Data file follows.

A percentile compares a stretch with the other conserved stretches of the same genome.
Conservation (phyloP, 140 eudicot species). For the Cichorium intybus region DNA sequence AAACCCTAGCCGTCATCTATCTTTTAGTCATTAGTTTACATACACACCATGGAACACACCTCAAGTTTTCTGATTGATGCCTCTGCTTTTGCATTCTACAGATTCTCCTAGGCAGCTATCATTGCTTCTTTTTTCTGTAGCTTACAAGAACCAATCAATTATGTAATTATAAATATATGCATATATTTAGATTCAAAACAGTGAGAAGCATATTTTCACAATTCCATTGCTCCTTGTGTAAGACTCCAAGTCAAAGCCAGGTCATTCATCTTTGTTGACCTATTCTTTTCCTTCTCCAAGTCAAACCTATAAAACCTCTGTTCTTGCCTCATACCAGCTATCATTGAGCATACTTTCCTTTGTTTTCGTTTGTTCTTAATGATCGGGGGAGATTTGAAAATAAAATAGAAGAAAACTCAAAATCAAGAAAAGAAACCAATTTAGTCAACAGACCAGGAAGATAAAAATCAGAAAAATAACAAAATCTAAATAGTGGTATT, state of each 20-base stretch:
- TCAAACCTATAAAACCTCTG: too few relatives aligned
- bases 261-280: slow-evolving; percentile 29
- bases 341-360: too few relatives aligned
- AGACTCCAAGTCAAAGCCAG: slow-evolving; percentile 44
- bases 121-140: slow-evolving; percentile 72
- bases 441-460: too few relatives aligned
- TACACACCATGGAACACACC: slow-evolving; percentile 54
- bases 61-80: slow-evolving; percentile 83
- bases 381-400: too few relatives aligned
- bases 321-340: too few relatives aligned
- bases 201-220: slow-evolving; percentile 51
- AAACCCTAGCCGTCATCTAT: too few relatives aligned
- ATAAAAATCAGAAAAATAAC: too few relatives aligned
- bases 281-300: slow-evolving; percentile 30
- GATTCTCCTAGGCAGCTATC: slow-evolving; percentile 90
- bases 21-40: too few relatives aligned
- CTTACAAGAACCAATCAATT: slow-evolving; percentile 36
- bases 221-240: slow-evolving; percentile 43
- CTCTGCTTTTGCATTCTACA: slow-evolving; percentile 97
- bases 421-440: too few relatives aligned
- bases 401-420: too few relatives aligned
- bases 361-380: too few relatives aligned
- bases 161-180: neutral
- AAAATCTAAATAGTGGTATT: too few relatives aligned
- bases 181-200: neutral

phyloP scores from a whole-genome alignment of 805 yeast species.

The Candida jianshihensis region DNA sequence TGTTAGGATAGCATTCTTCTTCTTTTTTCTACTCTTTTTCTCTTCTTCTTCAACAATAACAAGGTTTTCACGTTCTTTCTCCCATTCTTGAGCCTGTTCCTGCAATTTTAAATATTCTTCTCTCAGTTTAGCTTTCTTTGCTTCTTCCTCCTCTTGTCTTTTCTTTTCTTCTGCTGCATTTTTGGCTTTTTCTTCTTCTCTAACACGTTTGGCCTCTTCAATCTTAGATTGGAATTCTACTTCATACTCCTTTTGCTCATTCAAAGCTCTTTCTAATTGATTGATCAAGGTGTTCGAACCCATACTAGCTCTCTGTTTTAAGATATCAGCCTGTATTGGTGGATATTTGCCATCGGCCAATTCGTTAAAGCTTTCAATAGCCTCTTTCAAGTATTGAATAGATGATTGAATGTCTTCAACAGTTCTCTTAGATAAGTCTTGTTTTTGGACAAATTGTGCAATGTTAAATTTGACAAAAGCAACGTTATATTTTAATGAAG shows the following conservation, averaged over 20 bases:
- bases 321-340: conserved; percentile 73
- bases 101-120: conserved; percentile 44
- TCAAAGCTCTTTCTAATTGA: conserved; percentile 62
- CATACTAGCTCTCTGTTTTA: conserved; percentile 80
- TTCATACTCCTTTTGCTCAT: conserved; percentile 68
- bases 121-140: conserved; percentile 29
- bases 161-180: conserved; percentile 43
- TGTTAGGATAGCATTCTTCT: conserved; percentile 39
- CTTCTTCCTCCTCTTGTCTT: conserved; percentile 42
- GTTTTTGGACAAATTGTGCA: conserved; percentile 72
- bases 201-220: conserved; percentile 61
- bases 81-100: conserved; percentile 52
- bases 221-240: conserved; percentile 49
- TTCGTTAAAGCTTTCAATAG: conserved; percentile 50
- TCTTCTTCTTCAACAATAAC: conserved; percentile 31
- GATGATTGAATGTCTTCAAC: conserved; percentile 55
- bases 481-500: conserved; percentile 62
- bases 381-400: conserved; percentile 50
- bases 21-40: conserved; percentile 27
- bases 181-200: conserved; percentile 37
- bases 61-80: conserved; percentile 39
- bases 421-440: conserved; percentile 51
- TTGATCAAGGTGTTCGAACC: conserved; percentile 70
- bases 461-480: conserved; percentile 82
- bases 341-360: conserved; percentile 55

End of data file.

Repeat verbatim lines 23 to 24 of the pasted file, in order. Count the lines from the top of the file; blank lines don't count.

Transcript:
- bases 401-420: too few relatives aligned
- bases 361-380: too few relatives aligned